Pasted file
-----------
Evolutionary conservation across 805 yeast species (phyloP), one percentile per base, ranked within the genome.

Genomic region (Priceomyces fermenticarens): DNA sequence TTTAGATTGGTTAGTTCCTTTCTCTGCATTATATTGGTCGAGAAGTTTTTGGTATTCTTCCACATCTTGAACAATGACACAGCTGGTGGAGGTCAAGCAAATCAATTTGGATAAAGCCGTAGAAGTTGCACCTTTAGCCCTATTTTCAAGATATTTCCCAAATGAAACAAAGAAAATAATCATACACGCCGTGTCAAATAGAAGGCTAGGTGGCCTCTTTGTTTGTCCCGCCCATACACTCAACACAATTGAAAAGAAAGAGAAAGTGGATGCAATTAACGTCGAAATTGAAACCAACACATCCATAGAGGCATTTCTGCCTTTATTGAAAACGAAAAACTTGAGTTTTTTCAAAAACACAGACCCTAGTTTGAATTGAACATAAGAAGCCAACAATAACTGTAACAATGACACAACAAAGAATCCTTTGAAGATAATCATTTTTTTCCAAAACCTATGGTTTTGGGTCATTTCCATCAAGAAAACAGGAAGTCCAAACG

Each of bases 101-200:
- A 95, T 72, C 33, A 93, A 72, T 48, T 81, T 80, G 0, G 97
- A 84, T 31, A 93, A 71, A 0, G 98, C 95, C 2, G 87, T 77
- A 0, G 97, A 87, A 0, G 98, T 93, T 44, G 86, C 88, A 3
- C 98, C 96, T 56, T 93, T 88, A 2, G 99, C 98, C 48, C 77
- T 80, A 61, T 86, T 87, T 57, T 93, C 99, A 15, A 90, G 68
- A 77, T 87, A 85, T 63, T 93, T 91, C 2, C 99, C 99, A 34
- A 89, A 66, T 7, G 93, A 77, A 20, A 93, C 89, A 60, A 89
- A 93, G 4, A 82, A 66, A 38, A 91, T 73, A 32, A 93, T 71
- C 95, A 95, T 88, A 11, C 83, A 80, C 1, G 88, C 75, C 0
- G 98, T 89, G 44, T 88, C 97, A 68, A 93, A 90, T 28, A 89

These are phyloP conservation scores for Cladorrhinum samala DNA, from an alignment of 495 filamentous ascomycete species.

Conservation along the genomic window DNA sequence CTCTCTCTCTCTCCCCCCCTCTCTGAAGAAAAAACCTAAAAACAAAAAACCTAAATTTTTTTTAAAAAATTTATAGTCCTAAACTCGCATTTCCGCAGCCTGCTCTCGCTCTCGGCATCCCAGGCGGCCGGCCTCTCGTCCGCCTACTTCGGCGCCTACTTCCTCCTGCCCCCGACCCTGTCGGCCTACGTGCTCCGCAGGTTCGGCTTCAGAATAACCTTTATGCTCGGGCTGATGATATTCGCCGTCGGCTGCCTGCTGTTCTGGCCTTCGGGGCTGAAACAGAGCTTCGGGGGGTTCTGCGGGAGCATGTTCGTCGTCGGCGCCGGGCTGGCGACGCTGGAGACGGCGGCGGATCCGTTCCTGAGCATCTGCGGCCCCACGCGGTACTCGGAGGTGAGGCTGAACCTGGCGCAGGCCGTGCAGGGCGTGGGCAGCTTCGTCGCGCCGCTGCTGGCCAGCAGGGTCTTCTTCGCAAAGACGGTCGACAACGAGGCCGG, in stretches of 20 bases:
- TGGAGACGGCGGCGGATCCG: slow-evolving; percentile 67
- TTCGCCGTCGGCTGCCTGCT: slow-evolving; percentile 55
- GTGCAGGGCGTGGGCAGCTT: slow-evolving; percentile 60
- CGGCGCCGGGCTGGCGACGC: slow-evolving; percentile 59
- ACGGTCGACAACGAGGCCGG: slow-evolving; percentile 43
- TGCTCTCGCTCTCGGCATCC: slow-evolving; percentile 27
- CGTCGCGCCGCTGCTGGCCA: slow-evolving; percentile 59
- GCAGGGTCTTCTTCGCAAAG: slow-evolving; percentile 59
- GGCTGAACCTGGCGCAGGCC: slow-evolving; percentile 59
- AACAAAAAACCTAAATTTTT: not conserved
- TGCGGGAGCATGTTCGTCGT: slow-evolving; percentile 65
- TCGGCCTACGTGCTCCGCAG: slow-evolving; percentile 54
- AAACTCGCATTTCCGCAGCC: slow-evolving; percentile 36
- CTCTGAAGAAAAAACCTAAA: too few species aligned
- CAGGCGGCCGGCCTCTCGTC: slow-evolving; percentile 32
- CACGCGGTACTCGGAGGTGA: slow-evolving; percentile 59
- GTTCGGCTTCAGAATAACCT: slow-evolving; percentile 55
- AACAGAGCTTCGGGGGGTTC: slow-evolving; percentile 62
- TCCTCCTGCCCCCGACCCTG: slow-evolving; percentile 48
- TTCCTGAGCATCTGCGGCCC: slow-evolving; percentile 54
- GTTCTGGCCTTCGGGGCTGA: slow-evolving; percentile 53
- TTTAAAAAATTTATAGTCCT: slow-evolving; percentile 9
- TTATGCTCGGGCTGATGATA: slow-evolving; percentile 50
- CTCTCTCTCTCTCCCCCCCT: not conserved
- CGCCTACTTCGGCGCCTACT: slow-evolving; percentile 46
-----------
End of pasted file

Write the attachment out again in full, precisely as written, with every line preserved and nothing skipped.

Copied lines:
Evolutionary conservation across 805 yeast species (phyloP), one percentile per base, ranked within the genome.

Genomic region (Priceomyces fermenticarens): DNA sequence TTTAGATTGGTTAGTTCCTTTCTCTGCATTATATTGGTCGAGAAGTTTTTGGTATTCTTCCACATCTTGAACAATGACACAGCTGGTGGAGGTCAAGCAAATCAATTTGGATAAAGCCGTAGAAGTTGCACCTTTAGCCCTATTTTCAAGATATTTCCCAAATGAAACAAAGAAAATAATCATACACGCCGTGTCAAATAGAAGGCTAGGTGGCCTCTTTGTTTGTCCCGCCCATACACTCAACACAATTGAAAAGAAAGAGAAAGTGGATGCAATTAACGTCGAAATTGAAACCAACACATCCATAGAGGCATTTCTGCCTTTATTGAAAACGAAAAACTTGAGTTTTTTCAAAAACACAGACCCTAGTTTGAATTGAACATAAGAAGCCAACAATAACTGTAACAATGACACAACAAAGAATCCTTTGAAGATAATCATTTTTTTCCAAAACCTATGGTTTTGGGTCATTTCCATCAAGAAAACAGGAAGTCCAAACG

Each of bases 101-200:
- A 95, T 72, C 33, A 93, A 72, T 48, T 81, T 80, G 0, G 97
- A 84, T 31, A 93, A 71, A 0, G 98, C 95, C 2, G 87, T 77
- A 0, G 97, A 87, A 0, G 98, T 93, T 44, G 86, C 88, A 3
- C 98, C 96, T 56, T 93, T 88, A 2, G 99, C 98, C 48, C 77
- T 80, A 61, T 86, T 87, T 57, T 93, C 99, A 15, A 90, G 68
- A 77, T 87, A 85, T 63, T 93, T 91, C 2, C 99, C 99, A 34
- A 89, A 66, T 7, G 93, A 77, A 20, A 93, C 89, A 60, A 89
- A 93, G 4, A 82, A 66, A 38, A 91, T 73, A 32, A 93, T 71
- C 95, A 95, T 88, A 11, C 83, A 80, C 1, G 88, C 75, C 0
- G 98, T 89, G 44, T 88, C 97, A 68, A 93, A 90, T 28, A 89

These are phyloP conservation scores for Cladorrhinum samala DNA, from an alignment of 495 filamentous ascomycete species.

Conservation along the genomic window DNA sequence CTCTCTCTCTCTCCCCCCCTCTCTGAAGAAAAAACCTAAAAACAAAAAACCTAAATTTTTTTTAAAAAATTTATAGTCCTAAACTCGCATTTCCGCAGCCTGCTCTCGCTCTCGGCATCCCAGGCGGCCGGCCTCTCGTCCGCCTACTTCGGCGCCTACTTCCTCCTGCCCCCGACCCTGTCGGCCTACGTGCTCCGCAGGTTCGGCTTCAGAATAACCTTTATGCTCGGGCTGATGATATTCGCCGTCGGCTGCCTGCTGTTCTGGCCTTCGGGGCTGAAACAGAGCTTCGGGGGGTTCTGCGGGAGCATGTTCGTCGTCGGCGCCGGGCTGGCGACGCTGGAGACGGCGGCGGATCCGTTCCTGAGCATCTGCGGCCCCACGCGGTACTCGGAGGTGAGGCTGAACCTGGCGCAGGCCGTGCAGGGCGTGGGCAGCTTCGTCGCGCCGCTGCTGGCCAGCAGGGTCTTCTTCGCAAAGACGGTCGACAACGAGGCCGG, in stretches of 20 bases:
- TGGAGACGGCGGCGGATCCG: slow-evolving; percentile 67
- TTCGCCGTCGGCTGCCTGCT: slow-evolving; percentile 55
- GTGCAGGGCGTGGGCAGCTT: slow-evolving; percentile 60
- CGGCGCCGGGCTGGCGACGC: slow-evolving; percentile 59
- ACGGTCGACAACGAGGCCGG: slow-evolving; percentile 43
- TGCTCTCGCTCTCGGCATCC: slow-evolving; percentile 27
- CGTCGCGCCGCTGCTGGCCA: slow-evolving; percentile 59
- GCAGGGTCTTCTTCGCAAAG: slow-evolving; percentile 59
- GGCTGAACCTGGCGCAGGCC: slow-evolving; percentile 59
- AACAAAAAACCTAAATTTTT: not conserved
- TGCGGGAGCATGTTCGTCGT: slow-evolving; percentile 65
- TCGGCCTACGTGCTCCGCAG: slow-evolving; percentile 54
- AAACTCGCATTTCCGCAGCC: slow-evolving; percentile 36
- CTCTGAAGAAAAAACCTAAA: too few species aligned
- CAGGCGGCCGGCCTCTCGTC: slow-evolving; percentile 32
- CACGCGGTACTCGGAGGTGA: slow-evolving; percentile 59
- GTTCGGCTTCAGAATAACCT: slow-evolving; percentile 55
- AACAGAGCTTCGGGGGGTTC: slow-evolving; percentile 62
- TCCTCCTGCCCCCGACCCTG: slow-evolving; percentile 48
- TTCCTGAGCATCTGCGGCCC: slow-evolving; percentile 54
- GTTCTGGCCTTCGGGGCTGA: slow-evolving; percentile 53
- TTTAAAAAATTTATAGTCCT: slow-evolving; percentile 9
- TTATGCTCGGGCTGATGATA: slow-evolving; percentile 50
- CTCTCTCTCTCTCCCCCCCT: not conserved
- CGCCTACTTCGGCGCCTACT: slow-evolving; percentile 46